227. Ellis, A. A., Winch, P., Daou, Z., Gilroy, K. E., and Swedberg, E. Home management of childhood diarrhoea in southern Mali--implications for the introduction of zinc treatment. Soc Sci Med 2007;64:701-712. View abstract.
  228. Lu, H., Cai, L., Mu, L. N., Lu, Q. Y., Zhao, J., Cui, Y., Sul, J. H., Zhou, X. F., Ding, B. G., Elashoff, R. M., Marshall, J., Yu, S. Z., Jiang, Q. W., and Zhang, Z. F. Dietary mineral and trace element intake and squamous cell carcinoma of the esophagus in a Chinese population. Nutr Cancer 2006;55:63-70. View abstract.
  229. Fischer Walker, C. L., Bhutta, Z. A., Bhandari, N., Teka, T., Shahid, F., Taneja, S., and Black, R. E. Zinc supplementation for the treatment of diarrhea in infants in Pakistan, India and Ethiopia. J Pediatr.Gastroenterol.Nutr 2006;43:357-363. View abstract.
  230. Sachdev, H. P., Mittal, N. K., and Yadav, H. S. Oral zinc supplementation in persistent diarrhoea in infants. Ann.Trop.Paediatr. 1990;10:63-69. View abstract.
  231. Carcamo, C., Hooton, T., Weiss, N. S., Gilman, R., Wener, M. H., Chavez, V., Meneses, R., Echevarria, J., Vidal, M., and Holmes, K. K. Randomized controlled trial of zinc supplementation for persistent diarrhea in adults with HIV-1 infection. J Acquir.Immune.Defic.Syndr. 10-1-2006;43:197-201. View abstract.
  232. Kelemen, L. E., Cerhan, J. R., Lim, U., Davis, S., Cozen, W., Schenk, M., Colt, J., Hartge, P., and Ward, M. H. Vegetables, fruit, and antioxidant-related nutrients and risk of non-Hodgkin lymphoma: a National Cancer Institute-Surveillance, Epidemiology, and End Results population-based case-control study. Am J Clin Nutr 2006;83:1401-1410. View abstract.
  233. Kristensen, M. B., Hels, O., Morberg, C. M., Marving, J., Bugel, S., and Tetens, I. Total zinc absorption in young women, but not fractional zinc absorption, differs between vegetarian and meat-based diets with equal phytic acid content. Br.J Nutr 2006;95:963-967. View abstract.
  234. Larson, C. P., Hoque, A. B., Larson, C. P., Khan, A. M., and Saha, U. R. Initiation of zinc treatment for acute childhood diarrhoea and risk for vomiting or regurgitation: a randomized, double-blind, placebo-controlled trial. J Health Popul.Nutr. 2005;23:311-319. View abstract.
  235. Awasthi, S. Zinc supplementation in acute diarrhea is acceptable, does not interfere with oral rehydration, and reduces the use of other medications: a randomized trial in five countries. J Pediatr.Gastroenterol.Nutr 2006;42:300-305. View abstract.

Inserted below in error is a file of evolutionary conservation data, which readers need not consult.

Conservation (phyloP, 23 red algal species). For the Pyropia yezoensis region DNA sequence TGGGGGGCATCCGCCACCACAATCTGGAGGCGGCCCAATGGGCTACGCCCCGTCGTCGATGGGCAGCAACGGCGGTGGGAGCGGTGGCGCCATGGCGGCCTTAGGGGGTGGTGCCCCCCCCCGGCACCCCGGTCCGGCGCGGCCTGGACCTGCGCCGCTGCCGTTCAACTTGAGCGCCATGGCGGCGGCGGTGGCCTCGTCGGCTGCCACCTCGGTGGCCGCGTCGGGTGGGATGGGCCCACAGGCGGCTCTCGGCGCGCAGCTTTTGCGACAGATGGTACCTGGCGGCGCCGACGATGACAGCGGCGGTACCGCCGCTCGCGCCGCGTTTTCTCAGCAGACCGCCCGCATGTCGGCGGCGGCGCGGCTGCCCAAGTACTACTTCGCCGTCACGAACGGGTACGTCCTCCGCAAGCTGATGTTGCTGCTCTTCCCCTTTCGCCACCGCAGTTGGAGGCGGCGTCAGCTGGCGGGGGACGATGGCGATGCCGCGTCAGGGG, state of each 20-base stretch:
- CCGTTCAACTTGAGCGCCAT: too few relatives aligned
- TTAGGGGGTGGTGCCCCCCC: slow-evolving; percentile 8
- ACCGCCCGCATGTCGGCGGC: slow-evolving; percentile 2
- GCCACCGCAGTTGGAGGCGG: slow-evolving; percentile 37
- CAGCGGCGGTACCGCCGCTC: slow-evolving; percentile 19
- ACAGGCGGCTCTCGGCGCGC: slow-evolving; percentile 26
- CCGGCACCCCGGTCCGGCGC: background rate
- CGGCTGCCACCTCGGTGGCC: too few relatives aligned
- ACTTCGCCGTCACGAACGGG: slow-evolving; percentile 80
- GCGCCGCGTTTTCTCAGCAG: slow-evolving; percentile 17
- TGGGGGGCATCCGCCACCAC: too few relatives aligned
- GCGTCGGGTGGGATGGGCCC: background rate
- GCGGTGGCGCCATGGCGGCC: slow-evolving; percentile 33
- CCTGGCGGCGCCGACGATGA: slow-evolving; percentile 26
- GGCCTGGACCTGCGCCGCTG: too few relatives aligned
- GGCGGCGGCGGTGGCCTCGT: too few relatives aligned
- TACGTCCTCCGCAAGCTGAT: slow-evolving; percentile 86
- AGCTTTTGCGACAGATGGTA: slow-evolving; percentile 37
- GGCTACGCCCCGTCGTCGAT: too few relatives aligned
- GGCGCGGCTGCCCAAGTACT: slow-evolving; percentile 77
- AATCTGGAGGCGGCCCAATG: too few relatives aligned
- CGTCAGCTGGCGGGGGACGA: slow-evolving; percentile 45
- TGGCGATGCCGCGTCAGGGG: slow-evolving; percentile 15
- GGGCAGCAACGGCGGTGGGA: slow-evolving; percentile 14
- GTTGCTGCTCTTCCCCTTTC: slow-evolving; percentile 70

236. Green, J. A., Lewin, S. R., Wightman, F., Lee, M., Ravindran, T. S., and Paton, N. I. A randomised controlled trial of oral zinc on the immune response to tuberculosis in HIV-infected patients. Int J Tuberc.Lung Dis. 2005;9:1378-1384. View abstract.
  237. Eby, G. A. and Halcomb, W. W. Ineffectiveness of zinc gluconate nasal spray and zinc orotate lozenges in common-cold treatment: a double-blind, placebo-controlled clinical trial. Altern.Ther.Health Med 2006;12:34-38. View abstract.
  238. Villamor, E., Aboud, S., Koulinska, I. N., Kupka, R., Urassa, W., Chaplin, B., Msamanga, G., and Fawzi, W. W. Zinc supplementation to HIV-1-infected pregnant women: effects on maternal anthropometry, viral load, and early mother-to-child transmission. Eur.J Clin Nutr. 2006;60:862-869. View abstract.
  239. Boran, P., Tokuc, G., Vagas, E., Oktem, S., and Gokduman, M. K. Impact of zinc supplementation in children with acute diarrhoea in Turkey. Arch.Dis.Child 2006;91:296-299. View abstract.
  240. Sheng, X. Y., Hambidge, K. M., Krebs, N. F., Lei, S., Westcott, J. E., and Miller, L. V. Dysprosium as a nonabsorbable fecal marker in studies of zinc homeostasis. Am J Clin Nutr 2005;82:1017-1023. View abstract.
  241. Brooks, W. A., Santosham, M., Naheed, A., Goswami, D., Wahed, M. A., Diener-West, M., Faruque, A. S., and Black, R. E. Effect of weekly zinc supplements on incidence of pneumonia and diarrhoea in children younger than 2 years in an urban, low-income population in Bangladesh: randomised controlled trial. Lancet 9-17-2005;366:999-1004. View abstract.
  242. Brooks, W. A., Santosham, M., Roy, S. K., Faruque, A. S., Wahed, M. A., Nahar, K., Khan, A. I., Khan, A. F., Fuchs, G. J., and Black, R. E. Efficacy of zinc in young infants with acute watery diarrhea. Am J Clin Nutr 2005;82:605-610. View abstract.
  243. Moran, J., Newcombe, R. G., Wright, P., Haywood, J., Marlow, I., and Addy, M. A study into the plaque-inhibitory activity of experimental toothpaste formulations containing antimicrobial agents. J Clin Periodontol. 2005;32:841-845. View abstract.
  244. Patel, A. B., Dhande, L. A., and Rawat, M. S. Therapeutic evaluation of zinc and copper supplementation in acute diarrhea in children: double blind randomized trial. Indian Pediatr 2005;42:433-442. View abstract.